Tamarind Dal (pulusu pappu or khatti dal, my mother's recipe)
My mouth is actually watering as I write this, conjuring up that image and taste and smell and heat. Pulusu means any concoction made from something sour, usually from tamarind. Basically, you make a talimpu or tempering (this time with urad dal and chana dal and ginger and garlic, fenugreek seeds and even asafoetida, which you wouldn't put in the simple moong dal) and then put in the prepared tamarind water and let it boil. That is your basic pulusu. And you can use it with quite a few things actually – another favourite is with sweet potato. so it's worth learning how to make a basic pulusu.
1 mug kandi pappu (tuvar dal) – I prefer the non-oily kind
Small handful of tamarind – not the paste – the kind you have to unstick from what looks like a vacuum packed packet.
1 teaspoon of urad dal
1 teaspoon of chana dal
2 teaspoons of cumin seeds
1/2 teaspoon of fenugreek seeds
2 teaspoons of mustard seeds
2 teaspoons ginger garlic paste
Handful of coriander leaves
Handful of karyapak
1 medium onion sliced
2 green chillies – either slit (to be removed before serving) or chopped fine (which will blend in)
1 dried red chilli
Sunflower oil - a medium dollop - enough to fry the onions
Preparing the tamarind
Extract a lump - about a large golf ball size from the packet. Remove any dusty bits, remove the hard white strings around the pods, then soak in a couple of mugs of cold water for as long as you can – at least twenty minutes. (If you have the paste instead, put about two or three teaspoons of the paste into a bowl of water, and stir it up into a medium brown juice - but the whole tamarind is much better)
Cooking the dal
Cook the tuvar dal in advance – it typically takes a long time to cook than the moong dal. And there is a trick to it – don’t put salt in it while trying to get it to soften. Amma says when she was first married and went to live in the army camp with my father, near Atmakur, she spent the first evening desperately trying to cook the dal on a wood fire – hadn’t realised you shouldn’t put salt in (it thickens the skin) – and was sitting there struggling with eyes streaming from the smoke. When suddenly, along rolled up a tonga with Aravindatha’s mother and many of the sisters who were then little girls. Having heard about her presence there, no way were they going to let her live in a tent! I guess that solved the dal cooking problem. I cook it now in a pressure cooker – three whistles, as they say! – with not too much water, so it can be mashed up a bit when done (if you don’t have one of those pappu mashers, just use the back of a ladle).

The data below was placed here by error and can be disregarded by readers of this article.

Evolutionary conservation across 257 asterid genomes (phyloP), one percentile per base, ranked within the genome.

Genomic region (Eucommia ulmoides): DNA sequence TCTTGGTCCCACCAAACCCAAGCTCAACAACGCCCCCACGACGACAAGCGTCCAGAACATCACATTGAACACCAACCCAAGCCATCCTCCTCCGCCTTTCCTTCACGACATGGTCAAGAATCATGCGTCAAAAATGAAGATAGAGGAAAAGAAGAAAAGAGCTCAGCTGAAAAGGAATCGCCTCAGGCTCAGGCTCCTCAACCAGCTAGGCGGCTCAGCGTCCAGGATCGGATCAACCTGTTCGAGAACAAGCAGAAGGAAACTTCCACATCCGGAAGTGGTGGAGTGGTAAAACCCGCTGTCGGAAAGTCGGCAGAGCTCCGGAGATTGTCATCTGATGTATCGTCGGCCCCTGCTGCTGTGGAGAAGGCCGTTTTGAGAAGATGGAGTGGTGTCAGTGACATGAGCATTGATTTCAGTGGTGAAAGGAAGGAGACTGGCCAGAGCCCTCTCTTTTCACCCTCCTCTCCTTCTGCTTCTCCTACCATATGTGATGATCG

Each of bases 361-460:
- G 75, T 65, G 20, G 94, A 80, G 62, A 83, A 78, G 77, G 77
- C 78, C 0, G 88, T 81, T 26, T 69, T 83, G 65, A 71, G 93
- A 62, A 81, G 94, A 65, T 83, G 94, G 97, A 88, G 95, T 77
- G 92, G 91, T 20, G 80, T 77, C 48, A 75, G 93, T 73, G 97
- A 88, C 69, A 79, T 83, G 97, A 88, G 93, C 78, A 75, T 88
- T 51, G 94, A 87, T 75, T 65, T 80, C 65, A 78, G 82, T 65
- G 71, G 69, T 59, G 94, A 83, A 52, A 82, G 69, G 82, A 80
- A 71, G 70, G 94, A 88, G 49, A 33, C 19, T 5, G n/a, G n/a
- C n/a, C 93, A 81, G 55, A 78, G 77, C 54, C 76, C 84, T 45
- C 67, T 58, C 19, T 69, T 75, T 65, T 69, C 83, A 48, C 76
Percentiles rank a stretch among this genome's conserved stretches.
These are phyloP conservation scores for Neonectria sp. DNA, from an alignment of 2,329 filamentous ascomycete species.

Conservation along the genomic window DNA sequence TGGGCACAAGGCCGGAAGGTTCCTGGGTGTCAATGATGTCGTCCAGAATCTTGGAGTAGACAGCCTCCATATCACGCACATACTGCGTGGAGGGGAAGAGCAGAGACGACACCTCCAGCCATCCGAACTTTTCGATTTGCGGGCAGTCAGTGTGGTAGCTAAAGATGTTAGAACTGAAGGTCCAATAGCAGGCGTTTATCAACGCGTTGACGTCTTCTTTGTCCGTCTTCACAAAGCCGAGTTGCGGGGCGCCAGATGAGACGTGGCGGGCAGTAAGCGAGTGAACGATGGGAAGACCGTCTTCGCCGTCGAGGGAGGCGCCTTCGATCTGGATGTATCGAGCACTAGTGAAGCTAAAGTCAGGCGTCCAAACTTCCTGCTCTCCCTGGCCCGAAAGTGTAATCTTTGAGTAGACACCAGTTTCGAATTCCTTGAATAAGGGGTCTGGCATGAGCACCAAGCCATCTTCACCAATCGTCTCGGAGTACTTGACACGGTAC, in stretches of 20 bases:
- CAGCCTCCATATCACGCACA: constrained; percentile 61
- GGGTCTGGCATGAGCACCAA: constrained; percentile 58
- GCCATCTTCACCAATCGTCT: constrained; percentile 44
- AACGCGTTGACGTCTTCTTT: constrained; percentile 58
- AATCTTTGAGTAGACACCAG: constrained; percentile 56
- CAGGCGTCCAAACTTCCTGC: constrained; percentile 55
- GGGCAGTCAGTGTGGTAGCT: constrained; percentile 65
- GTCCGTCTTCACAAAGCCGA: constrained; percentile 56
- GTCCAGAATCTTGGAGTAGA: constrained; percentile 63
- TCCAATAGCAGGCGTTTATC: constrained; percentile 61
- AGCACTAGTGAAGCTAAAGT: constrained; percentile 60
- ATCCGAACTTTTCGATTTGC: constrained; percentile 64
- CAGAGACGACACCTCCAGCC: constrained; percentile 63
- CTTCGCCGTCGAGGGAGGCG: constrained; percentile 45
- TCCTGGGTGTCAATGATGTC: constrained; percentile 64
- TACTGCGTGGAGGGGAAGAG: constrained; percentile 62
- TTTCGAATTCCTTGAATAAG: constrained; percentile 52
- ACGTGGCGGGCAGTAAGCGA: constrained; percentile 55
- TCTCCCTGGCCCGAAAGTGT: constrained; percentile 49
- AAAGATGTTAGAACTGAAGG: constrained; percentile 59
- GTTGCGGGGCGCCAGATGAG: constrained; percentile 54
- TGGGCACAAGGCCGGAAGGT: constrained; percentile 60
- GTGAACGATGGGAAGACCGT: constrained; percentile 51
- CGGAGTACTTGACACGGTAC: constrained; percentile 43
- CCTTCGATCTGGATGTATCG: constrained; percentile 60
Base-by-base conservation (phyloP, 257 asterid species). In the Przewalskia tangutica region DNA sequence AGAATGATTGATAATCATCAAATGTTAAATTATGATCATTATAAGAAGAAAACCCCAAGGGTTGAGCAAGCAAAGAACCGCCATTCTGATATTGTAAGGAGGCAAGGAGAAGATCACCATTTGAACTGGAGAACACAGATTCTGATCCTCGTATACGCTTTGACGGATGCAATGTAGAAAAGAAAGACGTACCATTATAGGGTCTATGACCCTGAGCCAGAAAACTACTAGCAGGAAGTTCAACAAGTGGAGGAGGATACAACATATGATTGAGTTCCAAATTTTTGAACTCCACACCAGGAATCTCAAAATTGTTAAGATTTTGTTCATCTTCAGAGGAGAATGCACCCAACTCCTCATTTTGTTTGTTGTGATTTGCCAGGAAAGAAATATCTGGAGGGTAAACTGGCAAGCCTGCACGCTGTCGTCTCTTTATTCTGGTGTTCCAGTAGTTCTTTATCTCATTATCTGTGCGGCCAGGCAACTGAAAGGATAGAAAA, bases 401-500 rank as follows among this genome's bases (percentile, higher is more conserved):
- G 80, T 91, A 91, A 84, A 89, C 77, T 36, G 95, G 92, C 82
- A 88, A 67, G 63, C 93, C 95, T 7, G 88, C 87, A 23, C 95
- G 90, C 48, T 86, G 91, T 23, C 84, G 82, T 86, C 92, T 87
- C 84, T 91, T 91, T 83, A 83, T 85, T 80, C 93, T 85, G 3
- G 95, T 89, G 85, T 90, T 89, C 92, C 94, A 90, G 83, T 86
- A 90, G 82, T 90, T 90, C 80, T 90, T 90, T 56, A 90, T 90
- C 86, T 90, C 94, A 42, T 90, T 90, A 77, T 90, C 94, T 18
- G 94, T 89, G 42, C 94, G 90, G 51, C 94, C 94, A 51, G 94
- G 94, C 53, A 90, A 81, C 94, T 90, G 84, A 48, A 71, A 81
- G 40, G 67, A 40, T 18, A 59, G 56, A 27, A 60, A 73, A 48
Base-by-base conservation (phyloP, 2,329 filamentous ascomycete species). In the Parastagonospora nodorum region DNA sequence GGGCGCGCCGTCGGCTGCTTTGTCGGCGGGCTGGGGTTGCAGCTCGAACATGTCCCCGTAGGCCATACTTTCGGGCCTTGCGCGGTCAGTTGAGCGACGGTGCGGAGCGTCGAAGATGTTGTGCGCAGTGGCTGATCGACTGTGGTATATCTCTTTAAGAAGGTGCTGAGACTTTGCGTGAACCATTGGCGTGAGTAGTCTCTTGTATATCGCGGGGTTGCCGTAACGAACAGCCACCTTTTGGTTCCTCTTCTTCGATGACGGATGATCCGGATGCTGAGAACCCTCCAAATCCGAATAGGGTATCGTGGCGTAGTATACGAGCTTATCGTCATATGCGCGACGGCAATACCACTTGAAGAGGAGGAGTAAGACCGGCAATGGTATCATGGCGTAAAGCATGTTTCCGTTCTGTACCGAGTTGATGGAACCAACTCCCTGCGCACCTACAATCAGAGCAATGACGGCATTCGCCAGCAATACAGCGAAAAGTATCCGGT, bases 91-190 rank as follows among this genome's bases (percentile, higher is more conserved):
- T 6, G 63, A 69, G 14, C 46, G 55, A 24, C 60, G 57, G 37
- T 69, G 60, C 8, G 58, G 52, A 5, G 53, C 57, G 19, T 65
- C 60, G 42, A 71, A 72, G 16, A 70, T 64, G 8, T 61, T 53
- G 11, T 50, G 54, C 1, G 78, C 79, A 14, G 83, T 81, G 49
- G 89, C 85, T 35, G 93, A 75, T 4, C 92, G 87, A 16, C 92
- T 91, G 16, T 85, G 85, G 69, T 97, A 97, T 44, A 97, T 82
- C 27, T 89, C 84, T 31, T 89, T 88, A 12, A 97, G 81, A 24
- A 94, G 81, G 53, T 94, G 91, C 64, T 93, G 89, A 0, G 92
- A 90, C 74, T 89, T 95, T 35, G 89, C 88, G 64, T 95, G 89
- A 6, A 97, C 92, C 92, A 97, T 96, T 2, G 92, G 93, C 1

The talimpu (tempering) and making the pulusu
In a large kadai, heat the oil and then do a talimpu (tempering) with the fenugreek seeds first, then the cumin seeds in the hottest part and when they crackle, the mustard seeds, then the urad dal and chana dal and then the red chilli. Then the karyapak leaves. When these are slightly crisping up, add the green chillies and the onions (pic 1). Wait for ages until the onions cook soft and translucent and not browned (pic 2). Then add the ginger garlic paste. Stir around. Put in the turmeric and the salt.
Now pour in the tamarind water through a sieve – then soak it in a bit more water and pulp it best you can, squeezing the tamarind to get the juice out. Now let this mixture boil and simmer (pic 3) for a good fifteen minutes or so.
Adding the dal
Then add the dal, let it all blend in, add the coriander and let it bubble a bit. At the last bubble, add a teaspoon of fenugreek and jeera powder and let it mix up. And you’re done! Should look a medium to dark brown and taste wonderful. Taste it actually, to check for sourness (add more tamarind if not) for salt and for chilli (don’t add raw chilli powder – you can just roast it dry a bit before adding or do a second talimpu with green chillies if really needed).